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Report Types and Level of Service

Report Types and Level of Service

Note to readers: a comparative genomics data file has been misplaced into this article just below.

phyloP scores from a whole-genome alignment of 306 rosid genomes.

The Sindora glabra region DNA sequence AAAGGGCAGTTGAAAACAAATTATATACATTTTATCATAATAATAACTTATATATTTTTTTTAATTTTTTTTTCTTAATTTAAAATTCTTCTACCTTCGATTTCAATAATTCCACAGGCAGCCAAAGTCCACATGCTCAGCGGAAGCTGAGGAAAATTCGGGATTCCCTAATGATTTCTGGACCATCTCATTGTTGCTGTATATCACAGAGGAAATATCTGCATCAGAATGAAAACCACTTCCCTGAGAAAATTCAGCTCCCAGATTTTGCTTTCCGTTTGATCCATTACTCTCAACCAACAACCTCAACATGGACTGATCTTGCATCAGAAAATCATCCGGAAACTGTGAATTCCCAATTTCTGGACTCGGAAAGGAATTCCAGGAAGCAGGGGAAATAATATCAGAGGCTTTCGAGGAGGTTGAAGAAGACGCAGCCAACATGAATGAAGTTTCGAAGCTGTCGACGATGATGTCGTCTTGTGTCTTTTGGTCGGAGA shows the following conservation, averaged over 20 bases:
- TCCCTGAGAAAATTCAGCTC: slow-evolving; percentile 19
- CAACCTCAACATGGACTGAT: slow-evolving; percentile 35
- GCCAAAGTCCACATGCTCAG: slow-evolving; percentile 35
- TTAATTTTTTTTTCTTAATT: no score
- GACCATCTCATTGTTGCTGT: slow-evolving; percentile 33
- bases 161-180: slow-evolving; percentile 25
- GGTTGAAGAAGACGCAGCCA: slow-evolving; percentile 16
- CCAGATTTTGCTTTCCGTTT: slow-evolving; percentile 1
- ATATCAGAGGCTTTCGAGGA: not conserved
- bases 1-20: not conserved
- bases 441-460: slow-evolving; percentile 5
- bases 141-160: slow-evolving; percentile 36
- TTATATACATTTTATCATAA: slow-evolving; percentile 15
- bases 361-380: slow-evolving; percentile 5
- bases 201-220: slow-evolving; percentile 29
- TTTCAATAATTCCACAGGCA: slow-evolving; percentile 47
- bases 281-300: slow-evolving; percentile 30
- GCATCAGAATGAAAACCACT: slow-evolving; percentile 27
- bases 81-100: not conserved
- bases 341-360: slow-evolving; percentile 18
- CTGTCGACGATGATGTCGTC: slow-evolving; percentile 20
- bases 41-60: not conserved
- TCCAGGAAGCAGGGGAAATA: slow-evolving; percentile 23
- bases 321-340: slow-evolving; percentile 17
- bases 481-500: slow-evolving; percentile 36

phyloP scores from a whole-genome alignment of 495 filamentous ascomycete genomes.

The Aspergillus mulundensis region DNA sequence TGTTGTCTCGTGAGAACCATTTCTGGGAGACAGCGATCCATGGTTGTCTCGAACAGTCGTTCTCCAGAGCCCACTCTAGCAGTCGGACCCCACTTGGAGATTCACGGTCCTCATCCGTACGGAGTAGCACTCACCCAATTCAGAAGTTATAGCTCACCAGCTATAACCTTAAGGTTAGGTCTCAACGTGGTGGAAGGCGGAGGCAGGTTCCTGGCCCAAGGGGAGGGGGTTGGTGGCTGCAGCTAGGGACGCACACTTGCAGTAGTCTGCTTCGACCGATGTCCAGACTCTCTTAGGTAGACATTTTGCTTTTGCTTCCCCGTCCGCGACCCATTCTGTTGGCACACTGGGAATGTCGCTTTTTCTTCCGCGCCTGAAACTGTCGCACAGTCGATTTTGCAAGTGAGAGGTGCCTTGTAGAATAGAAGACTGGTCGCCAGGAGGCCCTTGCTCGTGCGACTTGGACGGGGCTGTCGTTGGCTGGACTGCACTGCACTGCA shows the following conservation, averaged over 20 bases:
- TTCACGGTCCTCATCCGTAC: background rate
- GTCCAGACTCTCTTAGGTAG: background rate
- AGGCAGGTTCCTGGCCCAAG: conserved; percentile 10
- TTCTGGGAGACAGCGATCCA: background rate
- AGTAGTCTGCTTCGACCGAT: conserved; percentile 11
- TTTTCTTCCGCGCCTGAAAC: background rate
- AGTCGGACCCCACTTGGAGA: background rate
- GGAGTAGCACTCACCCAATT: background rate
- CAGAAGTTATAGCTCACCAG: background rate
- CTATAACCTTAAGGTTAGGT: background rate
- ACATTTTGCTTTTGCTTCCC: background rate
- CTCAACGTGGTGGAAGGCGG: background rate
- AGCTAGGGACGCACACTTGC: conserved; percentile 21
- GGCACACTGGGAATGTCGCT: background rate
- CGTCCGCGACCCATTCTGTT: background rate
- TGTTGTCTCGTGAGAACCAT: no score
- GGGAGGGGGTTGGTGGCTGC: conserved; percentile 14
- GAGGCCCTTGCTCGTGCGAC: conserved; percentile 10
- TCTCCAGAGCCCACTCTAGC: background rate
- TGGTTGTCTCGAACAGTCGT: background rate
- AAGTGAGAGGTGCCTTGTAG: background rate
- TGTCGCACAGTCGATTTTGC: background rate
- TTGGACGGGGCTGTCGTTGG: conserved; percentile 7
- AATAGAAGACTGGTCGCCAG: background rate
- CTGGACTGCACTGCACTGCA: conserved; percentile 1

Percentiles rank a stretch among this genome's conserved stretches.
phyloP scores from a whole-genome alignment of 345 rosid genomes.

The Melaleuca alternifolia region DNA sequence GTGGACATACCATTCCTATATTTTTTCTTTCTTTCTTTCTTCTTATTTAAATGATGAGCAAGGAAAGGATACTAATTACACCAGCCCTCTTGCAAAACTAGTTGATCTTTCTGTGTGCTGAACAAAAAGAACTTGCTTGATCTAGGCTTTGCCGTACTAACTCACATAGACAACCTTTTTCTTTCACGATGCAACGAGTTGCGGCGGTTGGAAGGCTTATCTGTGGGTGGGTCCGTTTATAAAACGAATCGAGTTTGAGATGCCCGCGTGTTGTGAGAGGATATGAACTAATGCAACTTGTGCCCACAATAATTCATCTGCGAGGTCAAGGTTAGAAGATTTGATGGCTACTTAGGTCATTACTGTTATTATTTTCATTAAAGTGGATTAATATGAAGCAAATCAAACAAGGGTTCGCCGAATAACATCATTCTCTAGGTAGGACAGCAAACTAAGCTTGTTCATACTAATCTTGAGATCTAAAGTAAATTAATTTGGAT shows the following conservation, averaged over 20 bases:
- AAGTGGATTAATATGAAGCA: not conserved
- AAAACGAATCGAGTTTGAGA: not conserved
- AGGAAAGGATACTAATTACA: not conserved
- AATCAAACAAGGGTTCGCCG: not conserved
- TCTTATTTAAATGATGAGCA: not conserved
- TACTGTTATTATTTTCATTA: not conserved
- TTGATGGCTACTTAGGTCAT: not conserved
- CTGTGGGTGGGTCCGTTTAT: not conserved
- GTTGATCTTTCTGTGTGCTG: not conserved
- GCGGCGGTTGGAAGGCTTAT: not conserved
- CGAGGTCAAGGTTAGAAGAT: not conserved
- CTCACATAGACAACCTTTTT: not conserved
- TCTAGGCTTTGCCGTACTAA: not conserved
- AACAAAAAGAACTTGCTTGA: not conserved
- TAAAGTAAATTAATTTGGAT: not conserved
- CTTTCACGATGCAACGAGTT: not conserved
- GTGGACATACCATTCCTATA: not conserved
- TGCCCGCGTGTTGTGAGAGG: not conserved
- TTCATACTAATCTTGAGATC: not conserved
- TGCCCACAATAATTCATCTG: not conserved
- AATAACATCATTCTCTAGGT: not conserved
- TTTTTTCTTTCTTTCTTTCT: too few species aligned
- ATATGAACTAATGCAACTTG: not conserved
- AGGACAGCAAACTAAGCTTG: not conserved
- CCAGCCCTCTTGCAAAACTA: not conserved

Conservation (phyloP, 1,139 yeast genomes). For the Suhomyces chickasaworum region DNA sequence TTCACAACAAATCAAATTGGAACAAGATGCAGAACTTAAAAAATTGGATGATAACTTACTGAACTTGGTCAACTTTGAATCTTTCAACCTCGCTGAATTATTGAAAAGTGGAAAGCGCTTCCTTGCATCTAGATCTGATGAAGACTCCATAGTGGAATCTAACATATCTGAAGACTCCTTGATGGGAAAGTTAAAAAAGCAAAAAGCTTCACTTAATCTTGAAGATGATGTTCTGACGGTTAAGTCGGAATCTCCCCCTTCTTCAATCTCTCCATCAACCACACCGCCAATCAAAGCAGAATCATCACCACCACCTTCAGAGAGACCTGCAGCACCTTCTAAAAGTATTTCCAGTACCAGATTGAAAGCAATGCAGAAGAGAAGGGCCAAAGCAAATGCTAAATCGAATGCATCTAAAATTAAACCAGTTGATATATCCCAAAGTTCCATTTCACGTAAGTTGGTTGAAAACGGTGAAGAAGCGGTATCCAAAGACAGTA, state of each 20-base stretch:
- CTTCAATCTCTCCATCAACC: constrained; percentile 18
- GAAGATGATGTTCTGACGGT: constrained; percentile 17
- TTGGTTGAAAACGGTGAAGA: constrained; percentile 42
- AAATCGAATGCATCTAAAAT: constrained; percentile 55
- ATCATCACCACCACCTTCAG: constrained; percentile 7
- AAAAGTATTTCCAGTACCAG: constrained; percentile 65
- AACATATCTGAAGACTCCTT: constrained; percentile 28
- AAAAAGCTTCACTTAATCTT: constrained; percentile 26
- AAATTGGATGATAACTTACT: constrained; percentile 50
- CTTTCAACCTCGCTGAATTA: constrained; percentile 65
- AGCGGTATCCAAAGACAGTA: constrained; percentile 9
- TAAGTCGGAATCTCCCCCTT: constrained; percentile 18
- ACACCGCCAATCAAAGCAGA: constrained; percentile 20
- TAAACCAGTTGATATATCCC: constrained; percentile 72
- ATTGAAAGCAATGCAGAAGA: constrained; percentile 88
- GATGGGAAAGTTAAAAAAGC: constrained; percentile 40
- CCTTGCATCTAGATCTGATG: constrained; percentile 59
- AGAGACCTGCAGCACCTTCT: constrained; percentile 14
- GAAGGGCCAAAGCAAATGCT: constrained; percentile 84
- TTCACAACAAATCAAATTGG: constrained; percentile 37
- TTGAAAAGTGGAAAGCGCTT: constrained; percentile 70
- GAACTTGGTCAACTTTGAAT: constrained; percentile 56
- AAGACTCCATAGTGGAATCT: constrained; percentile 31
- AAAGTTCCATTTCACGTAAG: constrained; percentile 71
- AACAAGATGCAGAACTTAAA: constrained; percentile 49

Different USPAP reports have different uses. ABA principals are credentialed certified business appraisers. By both choice and professional requirement, ABA performs work and reports results pursuant to the requirements of the Uniform Standards for Professional Appraisal Practice (“USPAP”). Not all business appraisers do so. In accordance with USPAP standards, ABA provides two levels of service and three types of reports: Level of Service: Opinion/Report: As inferred, in this instance the appraiser expresses a formal opinion of value based on a defined standard of value and specific to the interest being valued. Calculations: In this instance, no opinion of value is expressed. Rather, in accordance with agreed engagement terms with the client/user, sets of estimates and/or ranges of possible values based on sound financial and valuation concepts are provided. Report Type: Self Contained/Comprehensive: As the name suggests, this report addresses all the factors that affect the subject valuation. Generally organized around the concept of defining the subject interest and the purpose of the appraisal, a comprehensive report also addresses economic conditions and industry data, the financial performance of the subject, the sales and marketing skill and advantages of the company, customer base, and competition. The appraiser would employ/address the three standard approaches (asset, income, and market) and select the most appropriate methods to determine the valuation opinion. Scope Restricted/Preliminary: Confirmed be engagement terms, the client/user and appraiser agree to limit certain sections (example: industry research because the user/client is well aware of the state of the industry) and the appraiser does not provide the written documentation of all the factors that influence (example: the discount rate) some of the judgments made. Review Report: Like the concept of calculations above, a review report does not express an independent opinion of the value of the subject interest. Rather, a review report provides technical commentary and discusses the technical error in an already prepared report of another. Cost is entirely dependent upon the quality and nature of the subject report. Usually, if there are technical errors, the review report will include a recalculated value based on “fixing the errors”.

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